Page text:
(Reuters) – A federal judge on Friday refused to block TurboTax maker Intuit Inc. from displaying ads for “free” tax returns that the Federal Trade Commission said cheated millions of taxpayers.
U.S. District Judge Charles Breyer in San Francisco rejected the FTC’s request for a preliminary injunction for three reasons.
Judge Breyer found that the risk of future damage was “weakened” because the main deadline for filing tax returns on April 18 has already passed, most taxpayers have filed their taxes, and Intuit said they have largely stopped advertising for this tax season.
The judge also said that Intuit had removed several of the more “likely fraudulent”; ads, some repeating the word “for free” a dozen times or more in 30 seconds before short disclaimers.
Finally, Judge Breyer said an FTC administrative court judge will review Intuit’s advertising practices at a hearing on September 14 and will likely decide before the company’s advertising campaign resumes.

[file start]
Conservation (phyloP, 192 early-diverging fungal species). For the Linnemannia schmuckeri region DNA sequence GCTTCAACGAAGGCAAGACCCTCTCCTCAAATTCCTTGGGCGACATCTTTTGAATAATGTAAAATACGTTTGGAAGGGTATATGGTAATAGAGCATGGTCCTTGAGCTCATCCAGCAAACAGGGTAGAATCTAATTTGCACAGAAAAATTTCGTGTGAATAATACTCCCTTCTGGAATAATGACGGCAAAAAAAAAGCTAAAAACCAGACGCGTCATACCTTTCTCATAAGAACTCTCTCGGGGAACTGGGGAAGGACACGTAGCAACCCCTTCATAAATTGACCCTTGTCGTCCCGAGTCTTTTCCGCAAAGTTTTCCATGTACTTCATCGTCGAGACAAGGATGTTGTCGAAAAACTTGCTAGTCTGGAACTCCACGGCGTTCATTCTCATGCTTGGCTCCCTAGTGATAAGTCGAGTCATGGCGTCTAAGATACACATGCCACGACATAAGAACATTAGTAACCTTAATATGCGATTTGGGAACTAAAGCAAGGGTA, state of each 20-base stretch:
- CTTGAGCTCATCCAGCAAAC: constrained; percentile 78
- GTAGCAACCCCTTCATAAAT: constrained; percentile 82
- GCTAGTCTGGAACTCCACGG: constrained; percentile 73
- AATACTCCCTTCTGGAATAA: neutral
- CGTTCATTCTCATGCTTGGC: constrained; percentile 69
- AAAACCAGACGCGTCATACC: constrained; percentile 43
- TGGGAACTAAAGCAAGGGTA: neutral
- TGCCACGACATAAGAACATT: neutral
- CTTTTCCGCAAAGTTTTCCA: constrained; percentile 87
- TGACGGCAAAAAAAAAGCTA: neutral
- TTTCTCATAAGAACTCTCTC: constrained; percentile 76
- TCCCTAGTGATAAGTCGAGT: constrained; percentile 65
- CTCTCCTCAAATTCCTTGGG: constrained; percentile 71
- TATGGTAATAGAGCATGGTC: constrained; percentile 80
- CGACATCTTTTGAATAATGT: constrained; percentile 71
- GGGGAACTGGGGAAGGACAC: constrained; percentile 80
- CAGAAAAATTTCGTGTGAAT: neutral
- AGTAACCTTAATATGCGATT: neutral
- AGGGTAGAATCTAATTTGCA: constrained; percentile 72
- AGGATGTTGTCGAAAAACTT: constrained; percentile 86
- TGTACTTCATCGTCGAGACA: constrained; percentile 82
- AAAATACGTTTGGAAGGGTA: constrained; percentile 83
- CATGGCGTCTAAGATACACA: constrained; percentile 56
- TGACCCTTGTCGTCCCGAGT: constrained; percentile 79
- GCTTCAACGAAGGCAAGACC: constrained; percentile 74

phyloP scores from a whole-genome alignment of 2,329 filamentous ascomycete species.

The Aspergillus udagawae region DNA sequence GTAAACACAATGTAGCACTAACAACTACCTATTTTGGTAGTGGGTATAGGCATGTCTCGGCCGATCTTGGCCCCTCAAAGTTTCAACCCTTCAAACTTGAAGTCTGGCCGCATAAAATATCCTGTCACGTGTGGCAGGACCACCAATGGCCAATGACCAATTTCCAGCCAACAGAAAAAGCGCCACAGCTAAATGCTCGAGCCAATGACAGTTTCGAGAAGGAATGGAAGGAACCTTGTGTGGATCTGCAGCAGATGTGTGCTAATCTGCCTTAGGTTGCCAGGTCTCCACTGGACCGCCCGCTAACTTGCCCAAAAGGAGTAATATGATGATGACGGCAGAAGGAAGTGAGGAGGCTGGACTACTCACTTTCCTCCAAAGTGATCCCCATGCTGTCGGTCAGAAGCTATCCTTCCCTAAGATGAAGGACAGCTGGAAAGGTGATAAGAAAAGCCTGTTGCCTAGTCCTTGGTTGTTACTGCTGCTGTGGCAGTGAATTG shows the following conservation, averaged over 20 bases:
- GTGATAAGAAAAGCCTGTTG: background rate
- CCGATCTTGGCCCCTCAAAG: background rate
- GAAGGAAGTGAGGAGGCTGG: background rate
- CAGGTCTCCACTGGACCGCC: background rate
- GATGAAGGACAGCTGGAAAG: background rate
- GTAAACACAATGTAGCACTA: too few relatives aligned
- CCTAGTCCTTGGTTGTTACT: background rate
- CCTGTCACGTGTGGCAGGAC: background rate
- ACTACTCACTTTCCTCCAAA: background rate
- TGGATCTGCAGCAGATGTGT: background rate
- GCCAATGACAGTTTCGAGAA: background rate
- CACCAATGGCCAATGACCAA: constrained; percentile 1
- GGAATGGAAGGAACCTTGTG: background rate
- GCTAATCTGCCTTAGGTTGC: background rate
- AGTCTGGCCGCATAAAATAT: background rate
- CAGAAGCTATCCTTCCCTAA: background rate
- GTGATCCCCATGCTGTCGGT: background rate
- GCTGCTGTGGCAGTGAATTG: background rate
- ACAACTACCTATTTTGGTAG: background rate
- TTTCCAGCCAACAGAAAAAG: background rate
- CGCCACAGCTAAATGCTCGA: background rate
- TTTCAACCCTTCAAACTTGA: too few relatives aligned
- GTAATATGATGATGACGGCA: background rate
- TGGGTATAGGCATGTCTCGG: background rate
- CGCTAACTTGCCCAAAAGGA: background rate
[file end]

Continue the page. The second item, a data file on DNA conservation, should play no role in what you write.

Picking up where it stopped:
The FTC can return to court if Intuit resumes its ads before the administrative court judge rules.
An FTC spokesman declined to comment. Attorneys for Intuit did not immediately respond to requests for comment.
Intuit, based in Mountain View, California, ran some of the challenging ads during this year’s Super Bowl and NCAA college basketball tournament, the FTC said.
In its March 28 lawsuit, the FTC said that about two-thirds of taxpayers, including gambling workers and people with agricultural incomes, could not use TurboTax’s free product despite advertising slogans such as: “TurboTax Free is free.